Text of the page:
It seems to us that too often, SD X, 9 is quoted only with a focus on “the viewpoint of faith,” because freedom (and change) is what is to be promoted today. The [Eight] Theses [on Worship] [see part I], unfortunately, perpetuate what clearly seems to be a misuse of this fine text because they quote it under thesis II.A, which, according to the flow of the theses, is about “freedom.”[1]The viewpoint of love” is left unmentioned, perhaps because it would truly get in the way of providing a rationale for freedom and change, but also perhaps because it does not seem to be very specific here in SD X. However, when read in the context of Luther’s very clear advice to the Livonians, it truly regains its original depth for us today.

In other words, hearing Luther out helps us to understand certain abbreviated expressions in the Confessions which were understood back when they were written, but which, due to their short-hand nature, are easily misunderstood today when we read them without their original theological context in mind.

It is typically granted that men abuse freedom when it comes to matters of worship (e.g., by holding that “worship is an adiaphoron”). This, perhaps, is the particular burden we as the church of Jesus Christ in the “land of the free” have to bear. Now, the solution is not to eliminate freedom altogether, but to define its meaning and use carefully: in what relationships does it exist? Where does it need to be tempered by love’s willing bondage of service and humble restraint? Here Luther and the Lutheran Confessions are our allies, because such abuses of freedom are really nothing new in the history of the church of children of the free (cf. Gal. 4:31; 5:1, 13).

if we can’t even agree upon and abide by common, uniform orders of service in the realm of love, how much do we really care about one another in Synod (cf. Matth. 24:12)? Do we care that our worship practices might negatively affect our neighboring congregations, even to the point of luring away members or driving out faithful pastors? Do we also care that members are confused when they visit LCMS congregations in the same circuit or district, or when they, perhaps to visit family or to spend the winter, attend congregations in other districts where they encounter markedly different worship practices?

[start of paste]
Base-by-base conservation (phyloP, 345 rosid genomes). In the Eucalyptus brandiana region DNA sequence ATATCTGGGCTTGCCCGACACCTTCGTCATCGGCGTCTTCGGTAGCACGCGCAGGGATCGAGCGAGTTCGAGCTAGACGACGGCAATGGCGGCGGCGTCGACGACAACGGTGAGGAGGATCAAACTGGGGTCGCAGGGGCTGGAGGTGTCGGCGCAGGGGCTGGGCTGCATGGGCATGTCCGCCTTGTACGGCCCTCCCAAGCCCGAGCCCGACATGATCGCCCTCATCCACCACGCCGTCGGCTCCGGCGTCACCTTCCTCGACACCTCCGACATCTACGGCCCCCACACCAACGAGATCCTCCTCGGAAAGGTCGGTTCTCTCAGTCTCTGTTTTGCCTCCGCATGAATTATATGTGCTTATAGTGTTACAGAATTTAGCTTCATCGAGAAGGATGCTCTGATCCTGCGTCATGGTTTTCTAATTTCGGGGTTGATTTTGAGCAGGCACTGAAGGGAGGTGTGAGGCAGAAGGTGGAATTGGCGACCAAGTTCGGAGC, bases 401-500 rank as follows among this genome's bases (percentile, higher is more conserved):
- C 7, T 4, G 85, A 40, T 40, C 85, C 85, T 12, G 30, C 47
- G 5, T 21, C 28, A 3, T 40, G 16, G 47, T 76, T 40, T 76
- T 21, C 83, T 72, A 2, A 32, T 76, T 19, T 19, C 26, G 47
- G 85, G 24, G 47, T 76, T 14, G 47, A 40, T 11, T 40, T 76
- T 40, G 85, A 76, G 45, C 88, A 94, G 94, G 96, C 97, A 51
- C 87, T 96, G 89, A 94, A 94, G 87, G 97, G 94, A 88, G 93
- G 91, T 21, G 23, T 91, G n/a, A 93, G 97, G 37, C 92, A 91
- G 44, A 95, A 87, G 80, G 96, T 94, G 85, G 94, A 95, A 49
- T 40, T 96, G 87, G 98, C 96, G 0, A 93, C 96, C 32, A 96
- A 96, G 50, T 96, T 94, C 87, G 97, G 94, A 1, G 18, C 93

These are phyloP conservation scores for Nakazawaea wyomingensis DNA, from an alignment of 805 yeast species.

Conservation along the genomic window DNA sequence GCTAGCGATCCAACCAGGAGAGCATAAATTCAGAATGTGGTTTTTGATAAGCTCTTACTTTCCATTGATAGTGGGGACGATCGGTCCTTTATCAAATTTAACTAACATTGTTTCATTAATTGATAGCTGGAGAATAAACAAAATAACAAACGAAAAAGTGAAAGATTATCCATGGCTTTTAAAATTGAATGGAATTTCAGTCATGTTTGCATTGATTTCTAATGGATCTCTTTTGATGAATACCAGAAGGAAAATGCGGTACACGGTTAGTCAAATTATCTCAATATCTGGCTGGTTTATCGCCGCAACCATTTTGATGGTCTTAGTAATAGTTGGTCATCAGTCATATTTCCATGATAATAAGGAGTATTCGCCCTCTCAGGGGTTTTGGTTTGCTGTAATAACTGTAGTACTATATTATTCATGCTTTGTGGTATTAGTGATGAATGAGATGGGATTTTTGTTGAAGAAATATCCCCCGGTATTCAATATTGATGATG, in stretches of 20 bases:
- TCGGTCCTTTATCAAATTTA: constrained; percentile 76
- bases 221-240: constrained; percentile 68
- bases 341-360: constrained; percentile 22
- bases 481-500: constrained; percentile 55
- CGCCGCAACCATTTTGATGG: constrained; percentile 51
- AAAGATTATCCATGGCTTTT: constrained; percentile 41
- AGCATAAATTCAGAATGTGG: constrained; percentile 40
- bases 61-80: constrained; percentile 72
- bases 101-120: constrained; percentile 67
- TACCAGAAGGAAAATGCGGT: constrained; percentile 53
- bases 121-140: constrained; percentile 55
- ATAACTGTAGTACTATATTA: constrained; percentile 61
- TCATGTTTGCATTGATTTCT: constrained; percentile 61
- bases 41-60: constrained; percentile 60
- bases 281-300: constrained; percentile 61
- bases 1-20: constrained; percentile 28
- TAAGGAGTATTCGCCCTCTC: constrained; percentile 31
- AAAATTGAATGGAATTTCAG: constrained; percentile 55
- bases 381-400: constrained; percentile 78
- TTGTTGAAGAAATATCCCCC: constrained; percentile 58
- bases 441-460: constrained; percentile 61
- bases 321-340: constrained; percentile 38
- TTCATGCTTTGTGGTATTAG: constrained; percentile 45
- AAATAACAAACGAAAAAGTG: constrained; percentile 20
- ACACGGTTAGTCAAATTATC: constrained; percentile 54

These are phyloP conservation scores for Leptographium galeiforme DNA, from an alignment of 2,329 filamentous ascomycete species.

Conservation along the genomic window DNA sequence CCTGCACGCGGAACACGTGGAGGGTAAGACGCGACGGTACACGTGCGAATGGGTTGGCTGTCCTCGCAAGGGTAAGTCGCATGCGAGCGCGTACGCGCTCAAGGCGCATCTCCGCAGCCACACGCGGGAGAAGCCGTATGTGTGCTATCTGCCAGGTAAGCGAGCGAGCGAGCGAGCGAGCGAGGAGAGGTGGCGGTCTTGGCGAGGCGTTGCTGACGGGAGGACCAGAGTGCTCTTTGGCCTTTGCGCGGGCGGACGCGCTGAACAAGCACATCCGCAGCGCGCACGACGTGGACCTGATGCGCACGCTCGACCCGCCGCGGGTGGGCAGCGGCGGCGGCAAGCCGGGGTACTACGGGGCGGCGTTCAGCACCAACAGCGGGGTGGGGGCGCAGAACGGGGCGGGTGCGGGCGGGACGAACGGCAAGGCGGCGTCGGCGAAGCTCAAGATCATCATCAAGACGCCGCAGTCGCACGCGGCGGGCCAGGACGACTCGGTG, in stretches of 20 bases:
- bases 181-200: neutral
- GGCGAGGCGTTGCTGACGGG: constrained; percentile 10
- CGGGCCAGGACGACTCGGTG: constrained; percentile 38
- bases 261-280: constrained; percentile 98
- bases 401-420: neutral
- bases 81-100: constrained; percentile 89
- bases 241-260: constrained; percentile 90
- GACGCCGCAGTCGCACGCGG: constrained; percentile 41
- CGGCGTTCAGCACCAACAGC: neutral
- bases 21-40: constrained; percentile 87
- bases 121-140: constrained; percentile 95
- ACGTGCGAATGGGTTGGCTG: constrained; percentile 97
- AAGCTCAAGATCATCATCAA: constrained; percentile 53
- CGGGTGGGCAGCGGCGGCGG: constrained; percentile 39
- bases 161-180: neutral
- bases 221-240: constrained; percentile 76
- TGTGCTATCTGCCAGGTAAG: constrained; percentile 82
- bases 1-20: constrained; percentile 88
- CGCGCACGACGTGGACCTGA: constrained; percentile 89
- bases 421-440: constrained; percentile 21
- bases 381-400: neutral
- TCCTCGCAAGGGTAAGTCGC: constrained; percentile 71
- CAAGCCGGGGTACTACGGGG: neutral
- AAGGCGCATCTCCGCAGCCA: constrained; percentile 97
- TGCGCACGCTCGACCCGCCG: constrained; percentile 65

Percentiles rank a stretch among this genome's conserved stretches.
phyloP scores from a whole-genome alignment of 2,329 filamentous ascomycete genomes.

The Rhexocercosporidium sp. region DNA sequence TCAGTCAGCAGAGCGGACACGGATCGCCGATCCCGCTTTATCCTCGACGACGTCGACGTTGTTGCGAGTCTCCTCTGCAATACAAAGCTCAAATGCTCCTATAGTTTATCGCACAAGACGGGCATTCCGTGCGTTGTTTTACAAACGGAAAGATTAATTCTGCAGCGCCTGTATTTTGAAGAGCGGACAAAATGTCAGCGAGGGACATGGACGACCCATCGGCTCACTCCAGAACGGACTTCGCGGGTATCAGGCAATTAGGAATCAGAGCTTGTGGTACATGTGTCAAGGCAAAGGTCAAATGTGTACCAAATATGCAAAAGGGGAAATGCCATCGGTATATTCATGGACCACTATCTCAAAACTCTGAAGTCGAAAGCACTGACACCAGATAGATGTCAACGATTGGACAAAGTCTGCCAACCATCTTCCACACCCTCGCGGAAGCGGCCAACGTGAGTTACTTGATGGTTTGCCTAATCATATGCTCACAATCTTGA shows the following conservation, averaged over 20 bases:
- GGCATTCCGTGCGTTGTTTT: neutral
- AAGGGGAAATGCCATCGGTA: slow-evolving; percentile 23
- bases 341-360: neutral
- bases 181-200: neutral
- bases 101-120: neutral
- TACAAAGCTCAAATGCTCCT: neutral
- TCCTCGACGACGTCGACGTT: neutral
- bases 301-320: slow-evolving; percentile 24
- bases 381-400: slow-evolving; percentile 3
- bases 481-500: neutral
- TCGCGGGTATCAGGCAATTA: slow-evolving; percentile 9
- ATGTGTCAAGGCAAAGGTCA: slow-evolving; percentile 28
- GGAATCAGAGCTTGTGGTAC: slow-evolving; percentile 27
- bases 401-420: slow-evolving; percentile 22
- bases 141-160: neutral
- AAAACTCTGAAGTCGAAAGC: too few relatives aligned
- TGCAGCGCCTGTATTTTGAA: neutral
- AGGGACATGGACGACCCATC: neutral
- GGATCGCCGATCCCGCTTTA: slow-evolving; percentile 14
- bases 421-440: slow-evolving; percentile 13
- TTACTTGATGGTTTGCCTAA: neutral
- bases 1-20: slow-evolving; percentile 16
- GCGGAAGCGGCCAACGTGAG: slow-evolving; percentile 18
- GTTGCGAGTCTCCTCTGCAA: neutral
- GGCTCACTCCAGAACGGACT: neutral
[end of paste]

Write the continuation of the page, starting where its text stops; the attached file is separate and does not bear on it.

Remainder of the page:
In general, this seems to raise the question of what it means to follow humbly the humble Christ according to Phil. 2. Based on the work we did in TUFOTG, it is not surprising at all that Luther uses this text – the traditional epistle lesson for Palm Sunday in the West – both in his booklet on Christian freedom (cf. AE 31:365-367) and to open his admonition to the Livonians to come up with uniform ceremonies in all humility (cf. AE 53:46-47).

(pp. 44-46: CWATUFOTG, bold mine)

FIN

Part VI

Notes:

[1] Thesis II and sub-thesis A read: “II. The Scriptures and Confessions give the people of God considerable freedom in choosing those forms, rites, and ceremonies that aid the worship of God.

  1. Neither the Scriptures nor the Confessions prescribe forms, rites or ceremonies for worship.
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9 Comments

Posted by on January 13, 2015 in Uncategorized

 

9 responses to “Is a Faulty Understanding of Sanctification at the Root of the Worship Wars? (part V of VIII)

  1. Mark

    January 15, 2015 at 3:55 am

    “… if we can’t even agree upon and abide by common, uniform orders of service in the realm of love, how much do we really care about one another in Synod (cf. Matth. 24:12)?”

    A great deal. Doctrine, not how we worship, is the key aspect.

    After all, Paul didn’t see it necessary to agree upon one common, uniform position on circumcision. Did he not care about the others in the church at the time?